MP’s companies cannot get COVID deferral without published accounts, minister says

Minister says there are no COVID deferral for companies without published accounts

Tourism minister Clayton Bartolo
Tourism minister Clayton Bartolo
Thake companies ineligible for COVID deferrals without published accounts, minister says

Updated at 4:39pm with David Thake parliamentary statement

Companies belonging to Nationalist MP David Thake might not be eligible to benefit from the COVID-19 tax deferral scheme, because arrears predate the pandemic and not all annual accounts were filed, tourism minister Clayton Bartolo told the House.

Bartolo was addressing the plenary in a debate on new taxation rules.

Bartolo was explaining a series of COVID-19 tax deferral schemes, saying these were only available for companies without pending tax arrears before the COVID-19 outbreak.

“The truth is that none of these companies can enjoy aid under the scheme,” he said referring to Thake, whose companies Vanilla Telecoms and Maltashopper Ltd owe some €270,000 and €550,000 in VAT arrears respectively.

“Under the scheme’s guidelines, a company that has a pending tax bill that predates COVID-19 cannot benefit from the scheme. Thake’s company has €175,000 from before COVID-19, and another company is 10 years behind on its annual accounts,” Bartolo told the House.

David Thake is sole shareholder in Maltashopper and Vanilla Telecoms, both of which have pending VAT bills. Vanilla Telecoms owes some €270,000 in unpaid VAT, which is now part of a repayment plan with VAT authorities. Maltashopper is facing an assessment for over €550,000 in moneys owed to the VAT department, and has had no annual accounts filed with the Malta Business Registry since its incorporation in 2011.

For Vanilla Telecoms, Thake admitted to having €270,440 in tax dues – €233,515 is down to pending VAT while the rest is interest and penalties. From the total amount, €174,790 are immediately due while the rest, he claimed, were deferred as part of COVID measures.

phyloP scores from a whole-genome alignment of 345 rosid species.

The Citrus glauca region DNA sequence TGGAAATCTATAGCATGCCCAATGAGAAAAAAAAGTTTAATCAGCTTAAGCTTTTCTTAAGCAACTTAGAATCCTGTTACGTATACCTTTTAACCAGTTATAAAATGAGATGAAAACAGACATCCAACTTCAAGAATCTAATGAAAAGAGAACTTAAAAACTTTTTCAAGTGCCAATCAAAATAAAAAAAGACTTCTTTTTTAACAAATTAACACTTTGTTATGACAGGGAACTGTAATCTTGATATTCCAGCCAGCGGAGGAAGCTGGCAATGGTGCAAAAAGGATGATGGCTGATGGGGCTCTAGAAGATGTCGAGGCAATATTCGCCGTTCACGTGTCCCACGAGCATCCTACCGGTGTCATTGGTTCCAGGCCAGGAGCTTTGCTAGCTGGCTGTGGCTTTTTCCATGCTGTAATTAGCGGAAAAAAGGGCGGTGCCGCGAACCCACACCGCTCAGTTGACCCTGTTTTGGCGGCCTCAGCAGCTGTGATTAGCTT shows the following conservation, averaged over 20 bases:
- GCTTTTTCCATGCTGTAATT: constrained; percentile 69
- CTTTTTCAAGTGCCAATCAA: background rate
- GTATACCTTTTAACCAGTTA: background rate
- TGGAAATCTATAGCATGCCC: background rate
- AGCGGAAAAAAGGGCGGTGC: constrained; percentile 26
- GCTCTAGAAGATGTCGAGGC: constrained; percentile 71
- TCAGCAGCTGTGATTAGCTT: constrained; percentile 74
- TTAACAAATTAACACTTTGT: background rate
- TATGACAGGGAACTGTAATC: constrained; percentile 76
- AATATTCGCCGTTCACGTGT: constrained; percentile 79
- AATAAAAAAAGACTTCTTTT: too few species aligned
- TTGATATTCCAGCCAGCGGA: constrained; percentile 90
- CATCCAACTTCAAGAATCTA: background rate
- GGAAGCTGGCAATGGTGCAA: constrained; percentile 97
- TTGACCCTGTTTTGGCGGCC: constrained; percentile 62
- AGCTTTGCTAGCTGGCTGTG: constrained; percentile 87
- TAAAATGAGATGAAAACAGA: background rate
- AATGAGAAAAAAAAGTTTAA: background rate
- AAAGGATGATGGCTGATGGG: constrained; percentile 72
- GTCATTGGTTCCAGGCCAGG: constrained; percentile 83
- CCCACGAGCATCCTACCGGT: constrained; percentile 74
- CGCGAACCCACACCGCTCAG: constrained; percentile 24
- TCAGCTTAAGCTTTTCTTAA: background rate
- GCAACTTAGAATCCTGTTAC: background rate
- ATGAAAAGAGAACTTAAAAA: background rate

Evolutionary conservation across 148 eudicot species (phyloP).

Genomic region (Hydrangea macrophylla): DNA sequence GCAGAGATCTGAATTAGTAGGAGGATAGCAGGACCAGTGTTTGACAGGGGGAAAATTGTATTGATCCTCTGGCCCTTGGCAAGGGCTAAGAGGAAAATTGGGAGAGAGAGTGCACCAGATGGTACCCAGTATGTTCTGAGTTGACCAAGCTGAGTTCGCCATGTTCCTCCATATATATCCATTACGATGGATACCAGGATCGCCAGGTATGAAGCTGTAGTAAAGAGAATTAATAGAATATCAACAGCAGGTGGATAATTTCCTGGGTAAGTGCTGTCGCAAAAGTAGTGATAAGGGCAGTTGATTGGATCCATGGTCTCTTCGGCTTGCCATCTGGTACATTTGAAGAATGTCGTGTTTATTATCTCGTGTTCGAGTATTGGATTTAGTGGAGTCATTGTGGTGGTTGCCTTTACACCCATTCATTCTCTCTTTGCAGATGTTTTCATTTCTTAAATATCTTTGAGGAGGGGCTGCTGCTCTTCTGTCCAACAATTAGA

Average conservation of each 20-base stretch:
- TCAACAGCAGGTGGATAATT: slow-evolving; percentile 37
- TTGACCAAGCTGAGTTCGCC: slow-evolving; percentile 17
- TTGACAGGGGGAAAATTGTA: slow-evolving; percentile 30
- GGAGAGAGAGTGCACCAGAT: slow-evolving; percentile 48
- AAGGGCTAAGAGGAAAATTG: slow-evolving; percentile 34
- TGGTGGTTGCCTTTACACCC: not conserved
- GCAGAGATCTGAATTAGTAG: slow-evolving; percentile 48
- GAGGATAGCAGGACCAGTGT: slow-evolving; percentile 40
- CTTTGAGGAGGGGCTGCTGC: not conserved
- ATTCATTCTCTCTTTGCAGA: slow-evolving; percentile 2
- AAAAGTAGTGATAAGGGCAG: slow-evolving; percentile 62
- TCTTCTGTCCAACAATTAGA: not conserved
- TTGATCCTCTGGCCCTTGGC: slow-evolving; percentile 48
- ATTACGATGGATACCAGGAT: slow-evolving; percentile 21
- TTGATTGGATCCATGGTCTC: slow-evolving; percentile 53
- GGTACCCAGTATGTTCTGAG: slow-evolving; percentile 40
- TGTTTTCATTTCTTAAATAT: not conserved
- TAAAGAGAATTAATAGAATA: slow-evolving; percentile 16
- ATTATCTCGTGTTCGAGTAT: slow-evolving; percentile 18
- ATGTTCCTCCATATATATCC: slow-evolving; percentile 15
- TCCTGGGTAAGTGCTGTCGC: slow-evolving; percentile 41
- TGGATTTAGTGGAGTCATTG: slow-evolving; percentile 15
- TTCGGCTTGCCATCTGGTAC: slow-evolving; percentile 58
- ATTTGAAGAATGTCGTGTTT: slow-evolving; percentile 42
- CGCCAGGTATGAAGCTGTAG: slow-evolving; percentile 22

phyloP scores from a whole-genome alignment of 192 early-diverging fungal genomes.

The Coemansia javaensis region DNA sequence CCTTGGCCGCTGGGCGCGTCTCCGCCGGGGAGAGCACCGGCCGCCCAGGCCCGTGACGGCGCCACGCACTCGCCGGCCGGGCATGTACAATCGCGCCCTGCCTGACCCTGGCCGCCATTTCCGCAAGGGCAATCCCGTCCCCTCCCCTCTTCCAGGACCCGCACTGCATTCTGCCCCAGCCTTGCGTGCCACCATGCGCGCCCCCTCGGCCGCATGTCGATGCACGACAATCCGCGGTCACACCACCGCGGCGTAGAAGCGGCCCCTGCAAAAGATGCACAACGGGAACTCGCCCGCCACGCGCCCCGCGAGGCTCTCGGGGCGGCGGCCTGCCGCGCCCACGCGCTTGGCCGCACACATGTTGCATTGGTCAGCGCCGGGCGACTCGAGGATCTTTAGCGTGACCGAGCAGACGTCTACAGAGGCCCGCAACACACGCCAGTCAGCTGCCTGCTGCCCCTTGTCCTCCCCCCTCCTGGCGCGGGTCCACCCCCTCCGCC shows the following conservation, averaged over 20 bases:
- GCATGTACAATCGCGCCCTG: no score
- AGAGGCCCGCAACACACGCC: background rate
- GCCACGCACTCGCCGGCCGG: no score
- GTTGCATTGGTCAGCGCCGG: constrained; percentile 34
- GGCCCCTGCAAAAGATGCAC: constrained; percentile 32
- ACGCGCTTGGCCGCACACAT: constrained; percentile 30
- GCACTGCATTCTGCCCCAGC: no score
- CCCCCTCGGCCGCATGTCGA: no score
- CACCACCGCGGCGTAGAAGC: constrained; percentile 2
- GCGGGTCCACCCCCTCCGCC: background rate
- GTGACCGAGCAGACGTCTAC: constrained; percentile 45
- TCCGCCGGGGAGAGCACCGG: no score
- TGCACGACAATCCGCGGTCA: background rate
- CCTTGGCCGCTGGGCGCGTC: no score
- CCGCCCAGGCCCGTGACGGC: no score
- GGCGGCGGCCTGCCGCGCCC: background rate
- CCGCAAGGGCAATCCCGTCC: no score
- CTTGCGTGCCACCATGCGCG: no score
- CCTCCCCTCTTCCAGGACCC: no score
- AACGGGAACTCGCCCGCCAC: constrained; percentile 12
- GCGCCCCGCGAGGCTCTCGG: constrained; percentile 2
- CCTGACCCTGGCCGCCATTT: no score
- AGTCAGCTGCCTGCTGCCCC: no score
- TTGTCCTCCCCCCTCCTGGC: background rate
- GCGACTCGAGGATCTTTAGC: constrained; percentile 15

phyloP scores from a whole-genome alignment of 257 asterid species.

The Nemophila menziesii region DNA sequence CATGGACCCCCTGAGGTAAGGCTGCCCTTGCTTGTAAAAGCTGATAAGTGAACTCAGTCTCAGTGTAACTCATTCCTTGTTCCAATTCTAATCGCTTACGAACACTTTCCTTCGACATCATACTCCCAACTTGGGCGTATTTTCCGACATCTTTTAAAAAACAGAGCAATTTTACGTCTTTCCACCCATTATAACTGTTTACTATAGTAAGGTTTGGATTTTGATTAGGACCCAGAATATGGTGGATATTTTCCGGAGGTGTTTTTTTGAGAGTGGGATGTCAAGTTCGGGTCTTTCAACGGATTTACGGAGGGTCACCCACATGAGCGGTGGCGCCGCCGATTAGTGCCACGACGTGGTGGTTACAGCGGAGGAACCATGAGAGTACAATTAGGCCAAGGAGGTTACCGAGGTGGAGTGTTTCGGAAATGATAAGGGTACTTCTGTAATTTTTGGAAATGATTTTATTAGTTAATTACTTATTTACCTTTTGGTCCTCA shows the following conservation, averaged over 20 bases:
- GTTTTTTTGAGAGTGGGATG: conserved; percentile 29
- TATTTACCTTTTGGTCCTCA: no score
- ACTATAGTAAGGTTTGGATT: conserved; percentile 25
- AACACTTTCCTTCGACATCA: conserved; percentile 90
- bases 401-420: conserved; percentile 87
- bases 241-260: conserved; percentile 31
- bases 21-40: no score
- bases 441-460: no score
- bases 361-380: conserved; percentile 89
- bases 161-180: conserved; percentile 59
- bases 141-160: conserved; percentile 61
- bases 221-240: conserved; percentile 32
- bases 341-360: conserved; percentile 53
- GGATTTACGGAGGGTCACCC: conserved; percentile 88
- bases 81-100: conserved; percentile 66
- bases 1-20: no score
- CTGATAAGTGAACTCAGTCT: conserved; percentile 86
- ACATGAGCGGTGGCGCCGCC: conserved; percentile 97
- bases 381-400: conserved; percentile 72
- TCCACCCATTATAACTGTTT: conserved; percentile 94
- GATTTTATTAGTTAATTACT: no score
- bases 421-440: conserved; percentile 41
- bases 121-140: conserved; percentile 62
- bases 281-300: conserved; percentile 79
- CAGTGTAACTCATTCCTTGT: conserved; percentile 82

Similarly, Thake did not dispute that Maltashopper owes €550,000 in moneys owed to the VAT department, with no annual accounts filed since incorporation in 2011. He said that all of Maltashopper’s dues were tax-deferred under the governments COVID-19 scheme.

“There are people on the Opposition benches who withheld money from government despite being collected from their client,” Bartolo asserted in parliament on Monday evening. “Even worse, Thake’s trying to use schemes that his companies do not qualify for [to excuse his actions]. All the criticism coming from the Opposition on this case are frivolous.”

According to the Commissioner for Revenue’s rules on COVID postponements for tax, companies failing to comply with their tax obligations such as submission of documents returns and payments, are specifically excluded from these postponements.

The debate in parliament was triggered after the Nationalist Party filed a parliamentary motion for the repeal of a legal notice that cancels out tax arrears against property tax owed.

The legal notice allows defaulting taxpayers to not pay any tax due on the transfer of property purchased before March 2021, against their arrears. The notice received resounding criticism from the Chamber of Commerce, which said the scheme offered unfair amnesty. The Malta Developers Association also found fault with the scheme, arguing that the government was creating an unlevel playing field.

“Aid is there, but it shouldn’t be abused, as some in the Opposition are doing,” Bartolo concluded.

Thake has suspended himself from the PN parliamentary group after requesting that the Commissioner for Standards in Public Life investigate any ethics breach resulting from his two business companies being in arrears for VAT.

Thake said he would also he would also be resigning from the Opposition’s shadow cabinet.

On Monday Thake blamed cash flow problems for the outstanding VAT payments his telecoms company had accumulated.

Thake insisted the issue was not one of misappropriation of funds when asked whether the outstanding payments predated March 2020 when the COVID tax deferral scheme came into force. “When you are faced with issues of cash flow, and you have employees, you are faced with decisions, and this is a situation every self-employed or company director is faced with,” Thake said.

In parliament on Tuesday, Thake said that Bartolo's statements were incorrect and asked the Speaker to rule on whether the tourism minister breached parliamentary privilege with his statements.